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A Soil mass is the huge collection of small particles we call soil grains. These soil grains when depositing in a soil mass encloses empty space between them which we call voids.

The free water available under the ground moves inside the soil under the influence of gravity and it flows through these voids. This phenomenon of flow of water, movement of water through the soil is called seepage.

We know that water moves from high energy state to low energy state and in case of water these energy states are represented as hydraulic heads.

The hydraulic head is the amount of mechanical energy or liquid pressure available at any point in water above datum.

For the flow of water to take place in the soil also there should be a difference of hydraulic head between two points in space and water flows from high hydraulic head to low hydraulic head.

Hence we can say Seepage takes place when there is difference in hydraulic head.

Water does not flow if two points in the water have the same energy or have inadequate head difference. Water may flow even against the gravity if point A is at higher hydraulic head than that of point B.

As the water flows through the soil the surface of the soil particles offers a resistance to the flow, in turn water also pushes the soil particles and applies a drag on them in the direction of its motion. This drag increases the inter-particle forces. This force applied by the water on the soil particles is called the seepage force and because of it pressure developed in the soil is termed as **seepage pressure**.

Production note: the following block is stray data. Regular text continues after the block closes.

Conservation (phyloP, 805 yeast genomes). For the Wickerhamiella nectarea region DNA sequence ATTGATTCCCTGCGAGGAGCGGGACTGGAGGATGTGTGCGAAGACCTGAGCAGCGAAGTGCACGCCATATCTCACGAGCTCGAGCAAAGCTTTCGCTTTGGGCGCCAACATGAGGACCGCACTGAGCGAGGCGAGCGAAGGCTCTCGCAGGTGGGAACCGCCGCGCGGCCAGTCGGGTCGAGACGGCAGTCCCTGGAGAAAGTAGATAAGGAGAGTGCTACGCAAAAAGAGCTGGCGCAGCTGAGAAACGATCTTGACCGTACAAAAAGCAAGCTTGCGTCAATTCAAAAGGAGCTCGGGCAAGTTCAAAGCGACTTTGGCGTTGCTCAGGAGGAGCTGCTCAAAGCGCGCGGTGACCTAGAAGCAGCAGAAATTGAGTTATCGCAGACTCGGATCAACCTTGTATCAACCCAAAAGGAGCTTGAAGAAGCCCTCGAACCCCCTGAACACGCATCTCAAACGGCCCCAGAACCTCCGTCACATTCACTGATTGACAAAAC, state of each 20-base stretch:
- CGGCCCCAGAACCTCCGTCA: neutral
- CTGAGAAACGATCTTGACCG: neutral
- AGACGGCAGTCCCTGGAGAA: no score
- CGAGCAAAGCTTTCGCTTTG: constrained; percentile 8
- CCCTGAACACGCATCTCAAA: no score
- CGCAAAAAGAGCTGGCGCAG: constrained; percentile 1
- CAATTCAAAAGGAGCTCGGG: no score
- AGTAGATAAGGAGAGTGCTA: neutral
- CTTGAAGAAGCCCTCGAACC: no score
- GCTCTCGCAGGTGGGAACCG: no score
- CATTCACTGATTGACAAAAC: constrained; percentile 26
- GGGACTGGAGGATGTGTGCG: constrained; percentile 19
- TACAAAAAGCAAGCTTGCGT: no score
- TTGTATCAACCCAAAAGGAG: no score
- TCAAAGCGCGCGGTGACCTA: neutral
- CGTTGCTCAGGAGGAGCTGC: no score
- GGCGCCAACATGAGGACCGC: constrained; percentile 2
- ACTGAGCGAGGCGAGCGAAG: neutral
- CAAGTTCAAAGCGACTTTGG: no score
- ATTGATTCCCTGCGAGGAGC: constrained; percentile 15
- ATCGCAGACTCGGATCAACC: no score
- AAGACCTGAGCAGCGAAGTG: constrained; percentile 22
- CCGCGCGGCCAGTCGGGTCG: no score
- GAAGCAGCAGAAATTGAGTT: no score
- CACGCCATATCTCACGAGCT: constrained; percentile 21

When the water flows in the soil in horizontal direction, it exerts seepage force on the soil particles in the horizontal direction. If this exerted force is strong it has the capability to displace the soil particles in its way and particles may get carried away by the flowing water. This phenomenon leads to a very serious problem in the soil engineering, development of channels in soil and this phenomenon is called **piping**.

But here, we will discuss only the flow of water in the vertical direction. When water flows in vertical direction it has direct impact on effective stress acting on the soil particles.

And what is effective stress?

Soil particles in a soil mass are burdened by the weight of everything above them which includes weight of all the soil particles above them, weight of water and weight of any structure if present above; and because of this weight these particles experience stress which we call total stress.

This total stress is shared by the two components in the soil mass.

Part of the stress is shared by the water present in the voids of the soil structure and that is called pore water pressure.

And the other part of the stress is shared by soil grains by their grain to grain force transfer at their point of contact and that is called the effective stress. It is the part of the total stress that is acting on soil particles.

So total stress is equal to the sum of effective stress and pore water pressure.

σ = σ’ + u

And the expression for effective stress is written as total stress minus pore water pressure.

σ’ = σ – u

Stress at any plane under the soil can be given as force on that plane divided by the area of the plane.

Force on that plane is the weight of soil above the plane and that is unit weight of soil multiplied by its volume. Volume is area multiplied by the height of the soil mass.

This can be simplified to this:

**σ = γH**

So we can directly write the stress under any material as unit weight of the material multiplied by the height of the material above that point.